A major obstacle to understanding how and why congenital defects occur in the heart is the absence of models that recapitulate the basic cell lineage architecture of human heart development. In a recent study in Cell , Hofbauer and colleagues present compelling evidence that they have created such a model from human pluripotent stem cells by guiding self-organization within cell aggregates (or organoids) which they refer to as “cardioids”; these undergo patterning and morphogenesis to form a cavity-like chamber as in early heart development.
The last decade has witnessed a tsunami of research on organoids, a term that now alludes to organ-like structures that form spontaneously through self-organization based on developmental mechanisms or are constructed using “tissue engineering” methods. The latter usually contain pre-differentiated cells assembled with or without an extracellular matrix as a carrier, whilst the former contain multiple cell types that retain or establish the identity of the modeled organ, organized in much the same way as in the organ itself. Organoids representative of many organ types have been derived, some based on human adult stem cells from healthy or tumor tissue, and others on human pluripotent stem cells (hPSCs) from embryos or induced by reprogramming of somatic cells. For the heart, however, this has been more challenging, since it seems unlikely that the adult heart contains stem cells that could form organoids and in models based on directed differentiation of hPSCs in cardiogenesis, the presence of (non-cardiac) cells has always been noted. The need for models of the early human heart are clear since congenital heart defects are the most common organ malformation at birth.
Development of the human heart begins just two weeks after fertilization with beating evident at around three weeks. By the fourth week, the least accessible period in development, a four-chambered heart has formed. It is then that congenital heart defects first start, eventually occurring in about 1% of live births. Among these, hypoplastic left heart syndrome (HLHS) and left ventricular noncompaction of the myocardium (LVNC) are disorders of cardiac chamber maturation: the heart chambers become dilated or hypertrophic.1 However, limited understanding of early human development means that the cellular origin and genetic basis of these defects has remained elusive. In fact, many of the gene mutations in cardiac transcription factors or sarcomeric proteins are associated with dilated and hypertrophic cardiomyopathies and are not unique to HLHS and LVNC. Recent studies suggest that HLH and LVNC can also be caused by defective function of the endocardium, the specialized endothelium that forms the inner lining of the heart chambers, or the epicardium, the outer covering of the developing heart.2,3,4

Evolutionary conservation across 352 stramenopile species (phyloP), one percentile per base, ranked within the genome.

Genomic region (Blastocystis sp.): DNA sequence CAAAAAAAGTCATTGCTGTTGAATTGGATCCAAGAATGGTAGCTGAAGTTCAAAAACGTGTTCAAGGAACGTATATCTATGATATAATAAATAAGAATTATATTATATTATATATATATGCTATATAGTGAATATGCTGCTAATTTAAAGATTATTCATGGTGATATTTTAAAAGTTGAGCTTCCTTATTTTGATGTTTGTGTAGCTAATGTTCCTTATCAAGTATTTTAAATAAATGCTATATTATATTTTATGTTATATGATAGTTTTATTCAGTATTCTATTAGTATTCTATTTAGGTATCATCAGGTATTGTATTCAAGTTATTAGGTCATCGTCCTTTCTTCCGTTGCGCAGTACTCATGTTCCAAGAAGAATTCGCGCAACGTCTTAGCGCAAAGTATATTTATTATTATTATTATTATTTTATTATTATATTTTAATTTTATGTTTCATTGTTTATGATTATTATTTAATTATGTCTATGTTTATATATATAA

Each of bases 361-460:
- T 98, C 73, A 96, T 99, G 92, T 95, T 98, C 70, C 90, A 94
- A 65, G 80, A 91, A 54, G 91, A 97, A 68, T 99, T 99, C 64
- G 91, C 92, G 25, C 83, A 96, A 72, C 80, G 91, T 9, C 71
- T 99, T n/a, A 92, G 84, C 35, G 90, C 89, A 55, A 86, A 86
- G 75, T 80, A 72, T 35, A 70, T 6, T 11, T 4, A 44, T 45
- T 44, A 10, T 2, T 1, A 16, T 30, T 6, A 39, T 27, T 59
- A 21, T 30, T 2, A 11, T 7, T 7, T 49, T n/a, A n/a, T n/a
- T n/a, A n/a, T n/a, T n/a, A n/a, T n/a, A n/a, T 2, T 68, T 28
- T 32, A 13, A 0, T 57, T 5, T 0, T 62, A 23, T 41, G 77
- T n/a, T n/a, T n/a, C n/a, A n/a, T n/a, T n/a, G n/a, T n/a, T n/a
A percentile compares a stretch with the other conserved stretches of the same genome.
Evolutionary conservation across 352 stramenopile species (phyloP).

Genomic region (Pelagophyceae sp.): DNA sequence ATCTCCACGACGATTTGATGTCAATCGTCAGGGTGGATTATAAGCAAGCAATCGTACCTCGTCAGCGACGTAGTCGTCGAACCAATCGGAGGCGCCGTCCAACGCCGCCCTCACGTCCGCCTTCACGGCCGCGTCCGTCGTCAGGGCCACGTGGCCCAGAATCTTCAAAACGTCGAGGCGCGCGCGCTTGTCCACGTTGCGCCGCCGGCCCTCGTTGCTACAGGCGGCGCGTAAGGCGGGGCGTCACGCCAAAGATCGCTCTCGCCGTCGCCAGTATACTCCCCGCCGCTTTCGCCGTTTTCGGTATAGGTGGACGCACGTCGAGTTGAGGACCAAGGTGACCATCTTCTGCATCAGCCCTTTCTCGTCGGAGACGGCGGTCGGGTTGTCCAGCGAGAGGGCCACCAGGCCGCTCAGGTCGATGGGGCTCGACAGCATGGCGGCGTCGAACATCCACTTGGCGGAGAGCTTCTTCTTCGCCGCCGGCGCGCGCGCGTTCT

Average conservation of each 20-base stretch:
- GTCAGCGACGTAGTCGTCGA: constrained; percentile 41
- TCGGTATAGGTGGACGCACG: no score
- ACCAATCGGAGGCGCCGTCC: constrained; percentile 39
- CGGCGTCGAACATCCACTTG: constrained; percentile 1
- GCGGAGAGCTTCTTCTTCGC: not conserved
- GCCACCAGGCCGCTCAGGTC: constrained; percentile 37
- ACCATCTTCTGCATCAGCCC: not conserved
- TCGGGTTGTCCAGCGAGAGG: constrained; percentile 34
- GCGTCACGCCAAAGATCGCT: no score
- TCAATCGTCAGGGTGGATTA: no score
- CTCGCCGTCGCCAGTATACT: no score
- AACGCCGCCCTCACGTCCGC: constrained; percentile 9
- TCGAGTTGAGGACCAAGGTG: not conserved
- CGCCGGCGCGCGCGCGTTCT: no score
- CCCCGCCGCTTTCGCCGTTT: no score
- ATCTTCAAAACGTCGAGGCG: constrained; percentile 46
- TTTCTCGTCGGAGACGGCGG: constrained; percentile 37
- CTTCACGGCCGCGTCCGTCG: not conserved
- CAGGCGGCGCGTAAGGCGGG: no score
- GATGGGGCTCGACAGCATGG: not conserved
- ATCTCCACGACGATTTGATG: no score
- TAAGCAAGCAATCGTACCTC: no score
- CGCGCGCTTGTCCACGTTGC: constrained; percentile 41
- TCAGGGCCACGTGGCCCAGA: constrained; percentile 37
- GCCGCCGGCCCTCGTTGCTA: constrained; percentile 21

Methods to differentiate hPSCs into all cardiomyocyte subtypes (the contractile heart cells or the pacemaker cells controlling heart rate) as well as endocardial and epicardial cells have now been described,5,6,7,8 presenting new opportunities to understand how heart defects develop. By co-culturing cardiomyocytes with either hPSC-derived endocardial cells or adding factors derived from epicardial cells, for example, features of trabecular or compacted myocardium have been observed.7,9 None of these have yet captured the self-organization of heart cells that occurs in development.